Miguel Claro is a professional photographer, author and science communicator based in Lisbon, Portugal, who creates spectacular images of the night sky. As a European Southern Observatory photo ambassador, a member of The World At Night and the official astrophotographer of the Dark Sky Alqueva Reserve, he specializes in astronomical skyscapes that connect Earth and the night sky. Join Miguel here as he takes us through his photograph "Solar Radiography: The Sun's Corona Shines Brightly During a Total Solar Eclipse."
One of the most beautiful things to see during a total solar eclipse, when the moon completely blocks the sun's bright disk, is the light from the sun's corona, a wispy outer atmosphere with fine structures and lines shaped by magnetic fields. On Aug. 21, 2017, I and millions of people across the United Stateshad the opportunity to witness the unique and unforgettable moment during the Great American Solar Eclipse.
This time-lapse video of the eclipse combines a series of still imagestaken in sequencefrom Stanley Lake, Idaho, from the beginning of partial phase up to totality, finishing with the final stage of partiality. During totality, we can see the solar corona, visible in the still image and time-lapse animation, as a faint, white background light. [Here Are the Most Amazing Photos of the 2017 Total Solar Eclipse]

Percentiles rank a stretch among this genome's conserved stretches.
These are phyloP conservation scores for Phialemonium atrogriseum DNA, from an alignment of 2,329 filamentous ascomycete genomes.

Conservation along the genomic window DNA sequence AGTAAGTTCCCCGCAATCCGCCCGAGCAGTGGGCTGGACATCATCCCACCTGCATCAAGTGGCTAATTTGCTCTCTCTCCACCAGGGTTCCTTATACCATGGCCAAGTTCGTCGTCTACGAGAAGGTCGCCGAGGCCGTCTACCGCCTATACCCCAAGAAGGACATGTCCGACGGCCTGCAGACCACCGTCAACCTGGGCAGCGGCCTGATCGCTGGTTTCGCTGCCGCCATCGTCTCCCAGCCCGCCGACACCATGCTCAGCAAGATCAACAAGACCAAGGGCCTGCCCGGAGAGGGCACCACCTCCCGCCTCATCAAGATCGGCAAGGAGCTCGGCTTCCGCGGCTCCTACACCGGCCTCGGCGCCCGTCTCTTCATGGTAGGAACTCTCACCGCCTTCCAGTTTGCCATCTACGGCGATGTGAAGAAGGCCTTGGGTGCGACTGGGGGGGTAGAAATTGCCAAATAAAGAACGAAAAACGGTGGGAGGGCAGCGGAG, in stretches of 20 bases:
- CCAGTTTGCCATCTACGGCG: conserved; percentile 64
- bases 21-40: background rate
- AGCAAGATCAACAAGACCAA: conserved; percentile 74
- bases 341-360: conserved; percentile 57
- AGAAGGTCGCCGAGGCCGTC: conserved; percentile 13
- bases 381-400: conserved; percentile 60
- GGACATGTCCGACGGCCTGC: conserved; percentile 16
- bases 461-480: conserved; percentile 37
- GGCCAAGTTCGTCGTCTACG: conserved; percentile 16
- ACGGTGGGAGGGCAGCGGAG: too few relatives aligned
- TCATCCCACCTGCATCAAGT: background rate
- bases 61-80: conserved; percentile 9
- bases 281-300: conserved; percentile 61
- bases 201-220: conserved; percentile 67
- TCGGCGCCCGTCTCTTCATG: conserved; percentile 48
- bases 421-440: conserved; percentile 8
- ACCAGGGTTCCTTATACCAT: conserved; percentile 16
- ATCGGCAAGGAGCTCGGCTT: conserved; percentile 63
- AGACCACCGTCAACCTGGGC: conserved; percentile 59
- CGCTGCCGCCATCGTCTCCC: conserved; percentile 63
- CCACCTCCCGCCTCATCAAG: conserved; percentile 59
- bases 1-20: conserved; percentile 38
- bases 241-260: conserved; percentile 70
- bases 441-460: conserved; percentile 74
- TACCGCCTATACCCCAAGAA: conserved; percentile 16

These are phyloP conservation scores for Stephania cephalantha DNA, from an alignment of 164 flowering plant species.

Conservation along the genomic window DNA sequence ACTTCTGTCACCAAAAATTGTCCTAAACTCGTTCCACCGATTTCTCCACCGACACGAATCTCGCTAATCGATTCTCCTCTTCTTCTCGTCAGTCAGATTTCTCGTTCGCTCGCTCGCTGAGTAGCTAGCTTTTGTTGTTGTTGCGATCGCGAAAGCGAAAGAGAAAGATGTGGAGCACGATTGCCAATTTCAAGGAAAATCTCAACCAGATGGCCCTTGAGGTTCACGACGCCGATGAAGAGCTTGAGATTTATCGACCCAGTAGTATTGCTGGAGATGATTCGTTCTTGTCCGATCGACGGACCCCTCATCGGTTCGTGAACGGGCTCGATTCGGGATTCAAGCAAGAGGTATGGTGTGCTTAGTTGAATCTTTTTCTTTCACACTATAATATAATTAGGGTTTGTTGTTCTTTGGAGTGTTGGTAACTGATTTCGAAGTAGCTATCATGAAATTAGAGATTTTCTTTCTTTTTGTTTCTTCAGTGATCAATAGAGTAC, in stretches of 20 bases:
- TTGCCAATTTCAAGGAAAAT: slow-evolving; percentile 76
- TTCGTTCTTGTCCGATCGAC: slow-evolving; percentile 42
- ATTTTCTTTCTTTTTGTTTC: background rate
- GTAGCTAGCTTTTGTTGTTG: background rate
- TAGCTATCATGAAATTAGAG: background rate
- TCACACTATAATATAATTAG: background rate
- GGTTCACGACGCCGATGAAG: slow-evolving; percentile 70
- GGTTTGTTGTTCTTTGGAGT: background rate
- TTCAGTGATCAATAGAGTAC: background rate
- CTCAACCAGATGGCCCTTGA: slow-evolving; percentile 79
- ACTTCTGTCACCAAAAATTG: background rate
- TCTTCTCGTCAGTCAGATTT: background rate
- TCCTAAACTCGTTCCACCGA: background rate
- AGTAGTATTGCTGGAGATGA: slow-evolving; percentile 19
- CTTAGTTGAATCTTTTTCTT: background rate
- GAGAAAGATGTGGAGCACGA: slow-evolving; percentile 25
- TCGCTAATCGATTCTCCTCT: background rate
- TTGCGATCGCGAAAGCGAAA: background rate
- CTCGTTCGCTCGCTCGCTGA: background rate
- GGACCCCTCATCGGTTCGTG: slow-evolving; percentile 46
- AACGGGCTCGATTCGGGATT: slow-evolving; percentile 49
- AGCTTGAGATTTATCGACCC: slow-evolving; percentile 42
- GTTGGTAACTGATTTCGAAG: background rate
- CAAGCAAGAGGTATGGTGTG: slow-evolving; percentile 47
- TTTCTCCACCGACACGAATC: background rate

Due to the tremendous difference in brightness between the surface of the sun and the corona, it's not possible to see both of them at the same time. The corona can be viewed only when the moon blocks the brightest part of the sun during totality. In this entire sequence, we can safely appreciate both phases: the sun's surface with two groups of sunspots (known as active regions (AR), AR2672 and AR2671), as well as the innermost and outermost solar corona, which are visible only during totality and without a solar filter.
During the partial stages of a solar eclipse, when the moon has not completely covered the sun's disk, you need a filter to observe the sun without potentially going blind. (To capture these images of the partial eclipse, I used a Baader filter to block 100 percent of the ultraviolet and infrared light) to safely appreciate and photograph the sun's disc.
Editor's note: If you captured an amazing astronomy photo and would like to share it with Space.com for a story or gallery, send images and comments to Managing Editor Tariq Malik at email@example.com.
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